Want to discover everything there is to know about fifth cousins? Then you’ve come to the right place. The bigger the family tree, the more tricky it is to tell how we are related to other people, and whether fifth cousins are blood relations.
We’re going to answer all the burning questions about this interesting side of your family tree, so you can understand it better.
How is a Fifth Cousin Related to Me?
A fifth cousin is a relative who shares a set of great-great-great-great-grandparents with you. To put it simply, a fifth cousin is a sibling of your great-great-great-grandparents. The number of cousins is a way of telling how many generations you both are from your common ancestor.
This basically means that second cousins share a great-grandparent, third cousins share a great-great-grandparent. Subsequently, fifth cousins share a great-great-great-great grandparent, marking what is the 6th generation in your family tree.
Are Fifth Cousins Considered Family?
Fifth cousins are considered distant cousins. Because of the number of fifth cousins, the large degree of separations between cousins removed by six generations means many do not consider them as a family in the same way they do second or third cousins.
Respectively, second and third cousins are related at six and eight degrees of separation, making fifth cousins, who are separated by twelve degrees, a far more distant relation.
But why are they considered distant cousins? This is because we have so many of them. Figuring out how many you have can be tricky, but is easy when you know how.
The degree of separation method is used to measure the relationship between fifth cousins. Those who are from the same great-great-great-great-grandparent have twelve degrees of separation.
This “twelve degrees” is worked out by counting six generations up to a fifth cousin with the same common ancestor, the fourth great-grandparent, and subsequently combining this with the six generations from the other fifth cousin.
Are Fifth Cousins Blood-Related?
Fifth cousins are related, but there is a chance they do not share DNA. In fact, there is only a 10-15% chance of sharing genetics with any fifth cousin.
Even if you and our fifth cousin are related by blood, the DNA shared will be small, especially when compared to closer cousins. It is unlikely that you share identical DNA with your fifth cousin. You may be genetically related to each of your fifth cousins, but it is possible to not share DNA with any of them.
With at least one common ancestor, fifth cousins share at least one of their great-great-great-great-grandparents, but they are the descendants of the different children from this ancestor.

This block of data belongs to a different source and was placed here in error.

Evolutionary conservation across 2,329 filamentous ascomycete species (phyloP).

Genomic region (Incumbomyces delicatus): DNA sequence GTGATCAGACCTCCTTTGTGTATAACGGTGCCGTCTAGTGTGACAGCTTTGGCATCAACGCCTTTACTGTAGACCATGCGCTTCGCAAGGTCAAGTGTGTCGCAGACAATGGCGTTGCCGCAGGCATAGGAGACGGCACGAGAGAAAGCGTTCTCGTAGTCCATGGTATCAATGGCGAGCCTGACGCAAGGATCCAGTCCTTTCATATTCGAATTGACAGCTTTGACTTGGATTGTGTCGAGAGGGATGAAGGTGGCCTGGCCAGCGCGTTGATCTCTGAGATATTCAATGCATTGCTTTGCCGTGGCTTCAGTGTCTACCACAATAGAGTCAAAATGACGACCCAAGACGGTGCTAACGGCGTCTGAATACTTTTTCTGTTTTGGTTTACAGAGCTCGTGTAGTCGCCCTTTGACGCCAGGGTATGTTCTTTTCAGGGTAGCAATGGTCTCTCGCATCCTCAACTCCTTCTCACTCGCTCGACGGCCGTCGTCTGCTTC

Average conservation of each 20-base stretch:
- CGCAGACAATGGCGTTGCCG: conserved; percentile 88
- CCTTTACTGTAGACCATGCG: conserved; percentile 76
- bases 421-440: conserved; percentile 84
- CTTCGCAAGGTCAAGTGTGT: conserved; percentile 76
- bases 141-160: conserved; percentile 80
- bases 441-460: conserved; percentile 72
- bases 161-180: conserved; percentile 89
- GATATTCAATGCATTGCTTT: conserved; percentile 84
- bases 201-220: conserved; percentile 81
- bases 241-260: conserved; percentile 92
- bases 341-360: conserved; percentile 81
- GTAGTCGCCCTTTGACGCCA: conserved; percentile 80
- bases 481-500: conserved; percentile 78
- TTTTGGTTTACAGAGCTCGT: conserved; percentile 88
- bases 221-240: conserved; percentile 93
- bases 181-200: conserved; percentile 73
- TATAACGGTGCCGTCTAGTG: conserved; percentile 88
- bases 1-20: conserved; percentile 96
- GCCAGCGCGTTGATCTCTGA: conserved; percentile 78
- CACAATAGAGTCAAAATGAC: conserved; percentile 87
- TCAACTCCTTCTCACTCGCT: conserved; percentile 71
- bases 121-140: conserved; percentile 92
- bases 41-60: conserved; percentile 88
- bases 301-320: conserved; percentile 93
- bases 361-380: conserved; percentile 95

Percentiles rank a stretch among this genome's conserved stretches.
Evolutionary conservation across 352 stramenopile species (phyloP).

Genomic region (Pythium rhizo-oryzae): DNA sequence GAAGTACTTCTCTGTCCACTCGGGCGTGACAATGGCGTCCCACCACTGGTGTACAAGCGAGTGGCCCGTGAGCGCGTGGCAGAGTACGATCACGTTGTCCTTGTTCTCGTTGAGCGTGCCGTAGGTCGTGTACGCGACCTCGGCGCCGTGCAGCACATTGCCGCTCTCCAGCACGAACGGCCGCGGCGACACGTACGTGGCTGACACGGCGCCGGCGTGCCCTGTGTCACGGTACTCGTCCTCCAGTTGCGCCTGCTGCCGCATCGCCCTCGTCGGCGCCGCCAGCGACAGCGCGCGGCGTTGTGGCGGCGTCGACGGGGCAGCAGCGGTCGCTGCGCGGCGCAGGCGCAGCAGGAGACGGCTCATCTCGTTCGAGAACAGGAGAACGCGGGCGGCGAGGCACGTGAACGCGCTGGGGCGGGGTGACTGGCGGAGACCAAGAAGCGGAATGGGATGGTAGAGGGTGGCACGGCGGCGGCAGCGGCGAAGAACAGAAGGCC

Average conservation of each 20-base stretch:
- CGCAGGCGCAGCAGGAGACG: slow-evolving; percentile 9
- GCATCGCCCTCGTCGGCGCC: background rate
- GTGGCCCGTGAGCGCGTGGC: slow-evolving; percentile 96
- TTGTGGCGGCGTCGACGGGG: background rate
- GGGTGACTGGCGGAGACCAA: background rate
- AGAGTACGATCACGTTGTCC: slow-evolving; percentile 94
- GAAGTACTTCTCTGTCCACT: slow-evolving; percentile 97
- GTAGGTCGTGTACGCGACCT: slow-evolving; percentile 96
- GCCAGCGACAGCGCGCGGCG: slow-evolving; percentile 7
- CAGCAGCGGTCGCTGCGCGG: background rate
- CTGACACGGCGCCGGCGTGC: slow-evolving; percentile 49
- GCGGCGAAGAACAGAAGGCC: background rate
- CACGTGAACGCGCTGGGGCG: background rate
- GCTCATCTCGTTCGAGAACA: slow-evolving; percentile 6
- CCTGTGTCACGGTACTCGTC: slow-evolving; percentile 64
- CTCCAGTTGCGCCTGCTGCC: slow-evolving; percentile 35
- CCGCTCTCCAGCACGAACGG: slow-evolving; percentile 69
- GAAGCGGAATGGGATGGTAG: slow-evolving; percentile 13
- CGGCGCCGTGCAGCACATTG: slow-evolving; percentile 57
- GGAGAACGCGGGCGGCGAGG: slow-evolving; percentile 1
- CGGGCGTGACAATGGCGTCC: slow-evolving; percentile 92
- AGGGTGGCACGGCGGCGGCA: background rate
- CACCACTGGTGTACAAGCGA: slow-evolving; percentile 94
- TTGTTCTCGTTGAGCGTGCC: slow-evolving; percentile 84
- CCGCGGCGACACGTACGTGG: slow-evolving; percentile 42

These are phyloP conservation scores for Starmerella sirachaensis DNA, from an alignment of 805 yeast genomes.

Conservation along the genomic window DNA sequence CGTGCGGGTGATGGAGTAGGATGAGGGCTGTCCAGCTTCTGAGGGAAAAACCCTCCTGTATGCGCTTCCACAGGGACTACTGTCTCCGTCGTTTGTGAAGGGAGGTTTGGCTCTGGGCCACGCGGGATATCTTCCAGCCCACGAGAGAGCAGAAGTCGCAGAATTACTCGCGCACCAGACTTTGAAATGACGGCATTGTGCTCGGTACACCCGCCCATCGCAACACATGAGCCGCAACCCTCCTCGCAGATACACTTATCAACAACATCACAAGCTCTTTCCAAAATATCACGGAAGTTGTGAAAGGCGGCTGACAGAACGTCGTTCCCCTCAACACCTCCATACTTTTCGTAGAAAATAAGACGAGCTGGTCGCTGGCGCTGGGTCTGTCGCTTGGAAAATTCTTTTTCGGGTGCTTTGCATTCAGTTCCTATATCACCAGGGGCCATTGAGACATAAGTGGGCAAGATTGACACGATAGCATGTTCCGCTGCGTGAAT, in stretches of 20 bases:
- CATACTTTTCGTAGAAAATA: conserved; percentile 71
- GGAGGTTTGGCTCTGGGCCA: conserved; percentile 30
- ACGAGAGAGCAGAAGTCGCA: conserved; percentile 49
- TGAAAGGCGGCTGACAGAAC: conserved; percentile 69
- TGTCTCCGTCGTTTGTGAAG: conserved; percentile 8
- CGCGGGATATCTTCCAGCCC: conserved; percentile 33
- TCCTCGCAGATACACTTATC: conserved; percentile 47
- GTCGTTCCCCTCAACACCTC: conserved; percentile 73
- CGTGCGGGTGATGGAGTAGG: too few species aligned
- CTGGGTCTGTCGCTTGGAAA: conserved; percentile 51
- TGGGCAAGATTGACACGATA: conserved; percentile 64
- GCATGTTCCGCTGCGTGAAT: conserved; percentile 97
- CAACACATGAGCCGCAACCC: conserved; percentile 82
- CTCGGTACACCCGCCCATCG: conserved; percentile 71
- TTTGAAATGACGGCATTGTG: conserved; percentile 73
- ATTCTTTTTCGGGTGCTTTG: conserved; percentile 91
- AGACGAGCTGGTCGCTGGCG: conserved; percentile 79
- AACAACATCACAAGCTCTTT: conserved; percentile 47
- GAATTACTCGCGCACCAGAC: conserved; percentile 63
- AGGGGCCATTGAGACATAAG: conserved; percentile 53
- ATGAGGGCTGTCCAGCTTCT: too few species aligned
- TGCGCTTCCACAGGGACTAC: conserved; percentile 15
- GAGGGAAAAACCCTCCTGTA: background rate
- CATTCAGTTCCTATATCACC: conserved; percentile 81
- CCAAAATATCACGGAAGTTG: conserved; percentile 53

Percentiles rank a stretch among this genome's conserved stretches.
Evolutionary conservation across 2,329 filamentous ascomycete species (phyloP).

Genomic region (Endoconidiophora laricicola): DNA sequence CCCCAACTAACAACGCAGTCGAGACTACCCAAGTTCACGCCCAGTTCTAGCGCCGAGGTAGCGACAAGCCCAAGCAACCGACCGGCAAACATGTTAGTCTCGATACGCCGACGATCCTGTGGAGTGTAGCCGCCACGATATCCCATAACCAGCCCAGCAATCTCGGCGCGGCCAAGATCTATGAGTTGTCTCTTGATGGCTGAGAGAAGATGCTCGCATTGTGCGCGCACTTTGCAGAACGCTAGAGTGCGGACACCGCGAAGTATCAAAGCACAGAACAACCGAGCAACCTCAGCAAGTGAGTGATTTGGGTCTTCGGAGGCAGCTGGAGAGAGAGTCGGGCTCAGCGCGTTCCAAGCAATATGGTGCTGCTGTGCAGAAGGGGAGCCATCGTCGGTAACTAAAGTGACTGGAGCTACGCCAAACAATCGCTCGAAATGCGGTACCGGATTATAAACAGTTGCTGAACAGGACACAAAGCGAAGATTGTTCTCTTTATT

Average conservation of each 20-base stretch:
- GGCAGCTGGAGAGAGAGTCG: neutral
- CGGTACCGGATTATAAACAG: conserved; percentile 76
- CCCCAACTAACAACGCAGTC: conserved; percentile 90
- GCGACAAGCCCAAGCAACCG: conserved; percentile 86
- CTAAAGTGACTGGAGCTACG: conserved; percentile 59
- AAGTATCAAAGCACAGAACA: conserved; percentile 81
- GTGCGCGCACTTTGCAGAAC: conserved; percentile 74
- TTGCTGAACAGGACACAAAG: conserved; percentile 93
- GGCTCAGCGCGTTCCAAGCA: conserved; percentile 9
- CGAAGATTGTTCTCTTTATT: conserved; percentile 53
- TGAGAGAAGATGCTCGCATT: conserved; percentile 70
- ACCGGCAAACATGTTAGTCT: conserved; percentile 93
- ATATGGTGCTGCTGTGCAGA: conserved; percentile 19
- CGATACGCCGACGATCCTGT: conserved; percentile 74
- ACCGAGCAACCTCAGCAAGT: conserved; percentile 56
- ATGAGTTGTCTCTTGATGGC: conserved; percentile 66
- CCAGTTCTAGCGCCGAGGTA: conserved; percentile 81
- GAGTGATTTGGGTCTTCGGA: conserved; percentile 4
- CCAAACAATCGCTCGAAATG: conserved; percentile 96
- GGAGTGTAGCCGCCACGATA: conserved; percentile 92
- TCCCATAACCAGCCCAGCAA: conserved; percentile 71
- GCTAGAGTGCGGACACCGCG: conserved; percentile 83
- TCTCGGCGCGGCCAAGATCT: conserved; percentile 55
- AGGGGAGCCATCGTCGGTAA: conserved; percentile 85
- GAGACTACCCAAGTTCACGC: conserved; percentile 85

Fifth cousins do not share the same grandparents, this honor belongs to first cousins.
How many fifth cousins do I have?
You may want to think twice about inviting all your fifth cousins to your wedding since the average person has over 17,000. You’d need to rent a stadium to fit them all in.
The exciting thing about exploring your family tree is discovering the sheer numbers involved in your wider family. Everyone has a unique story and is all part of the massive family story that makes up your rich history. All fifth cousins are descendants of your great-great-great-grandparents, and they would have lived in a world that was incredibly different from the world you live in today.
The next time you examine your family tree, try and consider the journey each member has been on, it’ll blow your mind!
What Does Fifth Cousin Once Removed Mean?
The child of your fifth cousin or the fifth cousin of your parent is known as a fifth cousin once removed. Two cousins that share a common ancestor but are not the same number of generations from great-grandparents are said to be “removed.”
Only cousins that are not removed are part of the same generation. Essentially, this means a first cousin is the child of your parent’s brother or sister. Your parents and their siblings are part of the same generation, in the same way, that you and their siblings’ children are.
No matter which cousin is in question, any cousin that is once removed is concerned one generation or above the other.
Therefore, your parents’ first cousins are your first cousins, but they are once removed because of the generation between you.
If your fifth cousin has a child, then this child would be once removed from you because you are a generation above them.
For fifth cousins, the most recent common ancestor once removed is the great-great-great-grandparent of a fifth cousin, and the parent of the fifth cousin once removed.
What Does Fifth Cousin Twice Removed Mean?
For any relationship to be “removed” the cousins in question cannot share a generation in common. A fifth cousin that is twice removed is a cousin that is two generations away from another, either younger or older.
When cousins are not removed, it means they are part of your grandparents twice removed. This means your cousin will either be in your grandparent’s generation or the same generation as your grandchildren, as each is removed by two generations.
What Is a Half-fifth Cousin?
Everyone has lots of half cousins, and can be determined as half-first, half-third, half-fourth, half-fifth, and even half-sixth cousins.
Multiple situations lead to two relations being half cousins. Generally speaking, half cousins share approximately half the DNA found in full cousins. We all have 32 sets of great-great-great-great-grandparents and those who share one set are fifth cousins.
If two people only have one person in common that is a great-great-great-great-grandparent, then they are known as half-fifth cousins.
Half cousins generally occur when one member of the family remarries and has children with another person. One grandparent can have offspring with two different people, making the offspring half-siblings, and half cousins.
Read more about cousinhood.